Doctors and Medicine in Ancient Egypt answers questions
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Egyptian Medicine

Egyptian circumcision
Egyptian boys being circumcised
from the tomb of the Vizier
Ankhmahor and his wife Mereruka
Sixth Dynasty (Old Kingdom, ca. 2300 BC)

May 2016 - Throughout all of antiquity, from the Stone Age to the Islamic period, the doctors of Egypt were the best in the Western world, though there were also very good doctors in India and China. But that isn't really saying very much: nobody in the ancient world really understood what caused diseases or how to cure them.

Egyptian doctors mostly believed that evil spirits either got inside your body or sent poisons inside your body to make you sick. To cure you, the doctors made you eat or drink something very nasty-smelling. They hoped the evil spirit wouldn't like the smell and would leave your body. Or the doctors tried to clean your insides out to get rid of the poison, by giving you laxatives or bleeding you. And they prayed to Sekhmet, the goddess of healing. To cure a cold, they gave you human breast milk to drink. These magic things could really help you, because often people get better when they just see the doctor doing something.

Both men and women were doctors in ancient Egypt. In the Old Kingdom, about 2700 BC, Merit Ptah - a woman - was the Chief Physician. Two hundred years later, another woman, Peseshet, was the Supervisor of Doctors. But men were doctors too: Imhotep and Hesy-Ra were also doctors about the same time as these women, and under Akhenaten, in the New Kingdom, a man named Penthu was the Chief Physician.

teeth held together by wire
Early Egyptian dental bridge (Gordon Museum)

Egyptian doctors did also use effective medical treatments. They massaged aching legs and calves, they stitched and bandaged wounds, and they set broken and dislocated arms and legs. Specialized dentists pulled infected teeth and built bridges to replace lost teeth. They tried to cure breast cancer by cutting out lumps and cauterizing the cancer with a "fire drill." Midwives helped women with childbirth. Egyptian doctors used powdered charcoal as a medicine to absorb poisons and cure food poisoning (as we still do today), and they put powdered charcoal on wounds to absorb pus and blood and promote clotting.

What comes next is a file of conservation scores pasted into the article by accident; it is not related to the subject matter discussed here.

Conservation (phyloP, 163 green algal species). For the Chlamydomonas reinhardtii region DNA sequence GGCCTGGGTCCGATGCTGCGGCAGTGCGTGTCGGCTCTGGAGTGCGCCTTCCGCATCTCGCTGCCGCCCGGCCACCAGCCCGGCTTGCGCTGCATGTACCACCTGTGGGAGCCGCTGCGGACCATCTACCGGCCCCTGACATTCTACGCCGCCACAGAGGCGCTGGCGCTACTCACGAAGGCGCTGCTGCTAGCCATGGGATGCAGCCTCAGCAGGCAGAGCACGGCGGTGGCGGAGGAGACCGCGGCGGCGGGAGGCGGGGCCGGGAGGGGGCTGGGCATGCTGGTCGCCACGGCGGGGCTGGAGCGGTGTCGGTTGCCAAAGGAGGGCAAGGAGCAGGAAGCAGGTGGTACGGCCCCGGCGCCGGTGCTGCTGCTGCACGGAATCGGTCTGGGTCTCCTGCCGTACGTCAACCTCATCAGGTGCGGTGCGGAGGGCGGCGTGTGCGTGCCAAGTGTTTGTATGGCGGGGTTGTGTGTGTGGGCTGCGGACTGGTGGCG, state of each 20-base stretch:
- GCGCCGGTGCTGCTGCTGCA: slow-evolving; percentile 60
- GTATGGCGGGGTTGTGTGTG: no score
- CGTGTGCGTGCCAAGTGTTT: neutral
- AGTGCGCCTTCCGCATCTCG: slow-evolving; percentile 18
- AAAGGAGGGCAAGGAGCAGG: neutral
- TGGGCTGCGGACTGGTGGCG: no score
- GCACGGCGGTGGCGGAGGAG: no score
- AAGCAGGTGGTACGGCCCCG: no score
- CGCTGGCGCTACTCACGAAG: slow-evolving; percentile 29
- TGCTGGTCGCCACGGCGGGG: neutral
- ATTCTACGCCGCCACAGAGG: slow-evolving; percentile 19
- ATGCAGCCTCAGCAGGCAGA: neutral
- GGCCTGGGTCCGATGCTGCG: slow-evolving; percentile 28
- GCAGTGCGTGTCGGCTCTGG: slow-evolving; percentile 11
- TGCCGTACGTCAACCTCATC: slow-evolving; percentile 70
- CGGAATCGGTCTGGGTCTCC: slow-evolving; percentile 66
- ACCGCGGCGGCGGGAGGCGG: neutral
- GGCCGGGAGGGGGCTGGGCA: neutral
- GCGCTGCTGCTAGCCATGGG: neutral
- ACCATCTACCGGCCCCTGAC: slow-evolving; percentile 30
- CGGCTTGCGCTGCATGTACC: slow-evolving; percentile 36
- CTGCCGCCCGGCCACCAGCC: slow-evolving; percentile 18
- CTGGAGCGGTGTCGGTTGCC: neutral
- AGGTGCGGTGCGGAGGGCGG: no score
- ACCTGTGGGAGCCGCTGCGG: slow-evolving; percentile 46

But Egyptian doctors couldn't do anything about schistosomiasis, which probably contributed to the deaths of many if not most Egyptians. Malaria and tuberculosis also weakened or killed many people, and Egyptian doctors also couldn't treat those.

The biggest contribution of Egyptian doctors to medicine was their research on how the human body worked. They figured out that your pulse was related to your heart-beat. They learned that your bronchial tubes ran under your collarbones, from your throat to your lungs. Egyptian doctors continued to be leaders in medical research through the Hellenistic period and the Roman period into the Islamic period, culminating in the work of the great doctor Maimonides.

Learn by doing: feel your pulse and see if it beats faster when your heart beats faster.
More about Egyptian medicine (Schistosomiasis)

Bibliography and further reading about Egyptian medicine:

More about Egyptian science
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Professor Carr

Karen Eva Carr, PhD.
Assoc. Professor Emerita, History
Portland State University

Professor Carr holds a B.A. with high honors from Cornell University in classics and archaeology, and her M.A. and PhD. from the University of Michigan in Classical Art and Archaeology. She has excavated in Scotland, Cyprus, Greece, Israel, and Tunisia, and she has been teaching history to university students for a very long time.

Professor Carr's PSU page

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Now that the weather's nice, try some of these outdoor activities! How about bicycle polo, or archery for a Medieval Islam day? Or kite flying or making a compass for a day in Medieval China? How about making a shaduf for a day in Ancient Egypt? Holding an Ancient Greek Olympic Games or a medieval European tournament? Building a Native American wickiup?